- Press Release
- Mar 30, 2023
NASA moves into era of talking pictures, thanks to microphone mounted on Mars Polar Lander
Office of Public Affairs, University Communications
University of California, Berkeley
2120 Oxford St. 3rd. fl. MC #4204
Berkeley, CA 94720-4204
Phone: (510) 643-9464 Fax: (510) 642-7289
FOR IMMEDIATE RELEASE: 11/30/99
NASA MOVES INTO ERA OF TALKING PICTURES, THANKS TO MICROPHONE BUILT
AT UC BERKELEY AND MOUNTED ON MARS POLAR LANDER
BERKELEY, NOVEMBER 30 — Scientists at the University of California,
Berkeley, together with The Planetary Society, are boosting the National
Aeronautics and Space Administration out of the silent movie era into the
realm of talkies.
They’ve built the first microphone to fly aboard a NASA spacecraft — the
Mars Polar Lander — so it can send back audio as well as video after the
spacecraft lands Dec. 3 on Mars.
Within the first 24 hours after the lander nestles down on rolling plains
near the Martian south pole, project scientist Janet Luhmann expects to
hear the first sounds from the surface of another planet.
“I’ll take anything,” she admitted, but most likely the first sounds will be
that of the camera scanning the surface or the lander robot arm unfolding.
During quieter times, scientists may hear the whistling of the wind or the
rush of turbulent dust devils, or perhaps the snap, crackle and pop of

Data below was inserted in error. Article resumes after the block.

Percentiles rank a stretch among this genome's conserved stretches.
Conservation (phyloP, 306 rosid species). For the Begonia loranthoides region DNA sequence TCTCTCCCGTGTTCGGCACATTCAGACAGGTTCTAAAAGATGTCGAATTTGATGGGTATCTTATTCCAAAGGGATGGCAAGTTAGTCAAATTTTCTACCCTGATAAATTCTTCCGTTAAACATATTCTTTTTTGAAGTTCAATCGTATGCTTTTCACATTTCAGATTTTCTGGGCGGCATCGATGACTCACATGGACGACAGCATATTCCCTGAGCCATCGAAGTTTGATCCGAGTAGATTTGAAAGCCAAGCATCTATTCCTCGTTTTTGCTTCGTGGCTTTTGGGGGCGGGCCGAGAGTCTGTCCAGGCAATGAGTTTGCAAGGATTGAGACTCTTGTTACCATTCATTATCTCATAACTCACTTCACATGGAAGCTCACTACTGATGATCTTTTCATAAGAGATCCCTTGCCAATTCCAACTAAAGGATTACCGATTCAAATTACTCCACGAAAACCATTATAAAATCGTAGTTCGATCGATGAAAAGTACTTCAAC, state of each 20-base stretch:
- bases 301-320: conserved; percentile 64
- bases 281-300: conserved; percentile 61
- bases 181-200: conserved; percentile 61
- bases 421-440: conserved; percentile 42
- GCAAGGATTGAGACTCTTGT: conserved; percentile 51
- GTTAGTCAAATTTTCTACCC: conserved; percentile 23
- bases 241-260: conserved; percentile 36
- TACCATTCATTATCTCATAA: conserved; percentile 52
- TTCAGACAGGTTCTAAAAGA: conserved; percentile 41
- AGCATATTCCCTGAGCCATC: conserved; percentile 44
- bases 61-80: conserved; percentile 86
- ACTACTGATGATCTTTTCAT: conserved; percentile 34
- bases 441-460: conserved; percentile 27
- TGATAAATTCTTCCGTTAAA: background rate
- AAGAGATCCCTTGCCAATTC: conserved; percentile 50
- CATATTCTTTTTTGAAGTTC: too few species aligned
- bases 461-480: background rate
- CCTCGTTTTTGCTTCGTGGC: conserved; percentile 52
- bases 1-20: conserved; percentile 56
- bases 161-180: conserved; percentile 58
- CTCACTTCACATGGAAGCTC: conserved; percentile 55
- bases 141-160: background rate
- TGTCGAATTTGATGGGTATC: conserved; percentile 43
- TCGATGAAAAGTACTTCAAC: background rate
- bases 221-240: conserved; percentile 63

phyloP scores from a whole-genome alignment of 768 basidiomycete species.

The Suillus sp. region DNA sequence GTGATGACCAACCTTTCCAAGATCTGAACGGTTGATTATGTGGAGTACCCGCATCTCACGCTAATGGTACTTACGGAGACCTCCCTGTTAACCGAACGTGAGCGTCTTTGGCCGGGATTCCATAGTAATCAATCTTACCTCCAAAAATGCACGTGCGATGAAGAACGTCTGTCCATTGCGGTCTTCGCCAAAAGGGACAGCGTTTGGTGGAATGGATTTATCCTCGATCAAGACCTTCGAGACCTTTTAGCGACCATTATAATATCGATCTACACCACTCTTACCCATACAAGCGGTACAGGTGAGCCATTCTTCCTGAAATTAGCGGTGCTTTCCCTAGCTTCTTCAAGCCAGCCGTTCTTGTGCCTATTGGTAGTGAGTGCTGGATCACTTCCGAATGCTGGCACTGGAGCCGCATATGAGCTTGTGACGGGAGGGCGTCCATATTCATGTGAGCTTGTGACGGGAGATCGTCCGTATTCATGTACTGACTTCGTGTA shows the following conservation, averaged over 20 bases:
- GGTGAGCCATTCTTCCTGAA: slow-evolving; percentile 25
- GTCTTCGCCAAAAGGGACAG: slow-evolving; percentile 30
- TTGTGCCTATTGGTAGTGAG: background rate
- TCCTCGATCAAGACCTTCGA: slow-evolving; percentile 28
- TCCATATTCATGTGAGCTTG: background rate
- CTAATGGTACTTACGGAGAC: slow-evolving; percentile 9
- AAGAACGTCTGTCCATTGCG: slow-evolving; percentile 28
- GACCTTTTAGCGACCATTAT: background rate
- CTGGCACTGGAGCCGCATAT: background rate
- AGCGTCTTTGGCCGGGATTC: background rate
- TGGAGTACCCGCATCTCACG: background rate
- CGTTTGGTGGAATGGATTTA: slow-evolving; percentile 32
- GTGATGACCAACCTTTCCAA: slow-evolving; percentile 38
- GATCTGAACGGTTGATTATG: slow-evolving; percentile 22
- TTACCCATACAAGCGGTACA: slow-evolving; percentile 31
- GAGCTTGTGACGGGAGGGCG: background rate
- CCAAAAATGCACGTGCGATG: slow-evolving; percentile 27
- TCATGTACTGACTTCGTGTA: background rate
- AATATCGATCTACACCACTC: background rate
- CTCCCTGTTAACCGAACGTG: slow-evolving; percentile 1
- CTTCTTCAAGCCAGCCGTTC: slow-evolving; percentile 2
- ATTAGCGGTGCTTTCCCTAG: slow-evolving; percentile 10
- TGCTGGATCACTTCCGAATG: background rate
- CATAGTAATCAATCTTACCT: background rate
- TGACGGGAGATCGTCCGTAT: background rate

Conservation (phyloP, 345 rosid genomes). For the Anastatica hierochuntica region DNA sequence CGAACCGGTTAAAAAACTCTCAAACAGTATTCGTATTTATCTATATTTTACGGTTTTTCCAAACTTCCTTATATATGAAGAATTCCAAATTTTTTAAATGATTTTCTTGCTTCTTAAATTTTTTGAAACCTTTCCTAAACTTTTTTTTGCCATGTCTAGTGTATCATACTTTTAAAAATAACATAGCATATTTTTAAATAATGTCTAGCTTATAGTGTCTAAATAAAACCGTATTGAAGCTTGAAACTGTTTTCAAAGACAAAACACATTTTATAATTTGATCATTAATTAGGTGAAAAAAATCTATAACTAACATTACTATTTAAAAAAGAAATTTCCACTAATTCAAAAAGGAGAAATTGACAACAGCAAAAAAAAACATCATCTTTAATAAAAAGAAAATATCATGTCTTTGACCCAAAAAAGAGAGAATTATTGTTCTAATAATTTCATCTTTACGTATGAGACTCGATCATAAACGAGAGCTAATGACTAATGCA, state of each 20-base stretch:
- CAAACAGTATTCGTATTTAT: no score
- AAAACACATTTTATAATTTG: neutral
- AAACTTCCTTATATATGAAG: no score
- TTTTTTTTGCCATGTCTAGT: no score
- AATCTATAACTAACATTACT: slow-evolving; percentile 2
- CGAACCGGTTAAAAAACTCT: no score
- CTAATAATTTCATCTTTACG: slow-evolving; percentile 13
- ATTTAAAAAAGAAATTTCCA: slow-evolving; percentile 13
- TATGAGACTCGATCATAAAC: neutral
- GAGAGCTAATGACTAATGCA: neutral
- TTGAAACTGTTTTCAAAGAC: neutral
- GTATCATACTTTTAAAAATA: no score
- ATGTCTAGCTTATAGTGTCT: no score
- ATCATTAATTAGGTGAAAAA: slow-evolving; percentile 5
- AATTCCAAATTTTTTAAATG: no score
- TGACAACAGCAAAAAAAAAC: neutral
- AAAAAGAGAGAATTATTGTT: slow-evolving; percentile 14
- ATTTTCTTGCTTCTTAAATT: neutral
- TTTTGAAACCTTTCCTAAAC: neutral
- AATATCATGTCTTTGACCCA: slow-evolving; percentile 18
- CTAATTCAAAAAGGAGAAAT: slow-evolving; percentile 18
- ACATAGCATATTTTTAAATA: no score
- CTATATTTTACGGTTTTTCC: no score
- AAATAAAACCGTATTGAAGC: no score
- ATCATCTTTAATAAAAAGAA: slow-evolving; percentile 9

electrical discharges in the dust clouds.
NASA even wants to listen to some of its equipment in operation, to make
sure it is running smoothly. This represents a marked change in attitude for
NASA, since it was reluctant to include the microphone on the mission to
“We were not a highly supported endeavor,” Luhmann said. “Basically, we
were told to be invisible.”
Luhmann proposed the idea to NASA in the early 1990s, but was turned down.
Later, while working at UCLA and then at UC Berkeley, she and a like-minded
colleague, David Juergens of the Jet Propulsion Laboratory in Pasadena,
conducted further tests and proposed that a microphone fly aboard the Mars
Polar Lander as part of the science payload.
The opportunity finally came after the idea was carried to NASA by the late
Carl Sagan, founder of The Planetary Society, a Pasadena-based public
interest space organization, and the society’s director, Louis Friedman. It
seems Sagan had tried to convince NASA to put a listening device on the
Viking Landers in the mid-1970s. Faced with such an eloquent and famous
lobbyist, Luhmann said, the agency agreed, as long as The Planetary Society
supported all the costs and found someone already selected for the Mars
Polar Lander science payload to piggyback the instrument.
Luckily, Russian scientists agreed to fit the microphone and analysis
software — barely two ounces, a mere two inches on a side, and a half-inch
thick — inside their lander experiment, the Light Detection and Ranging
system. Built by the Space Research Institute of the Russian Academy of
Science under the sponsorship of the Russian Space Agency, LIDAR sends
out light pulses to locate and characterize ice and dust hazes around the
Lander for atmospheric and meteorological studies.
“It’s such an obvious thing to do on Mars, or on any planet with a
sufficiently hospitable surface and a real atmosphere,” Luhmann said. “It’s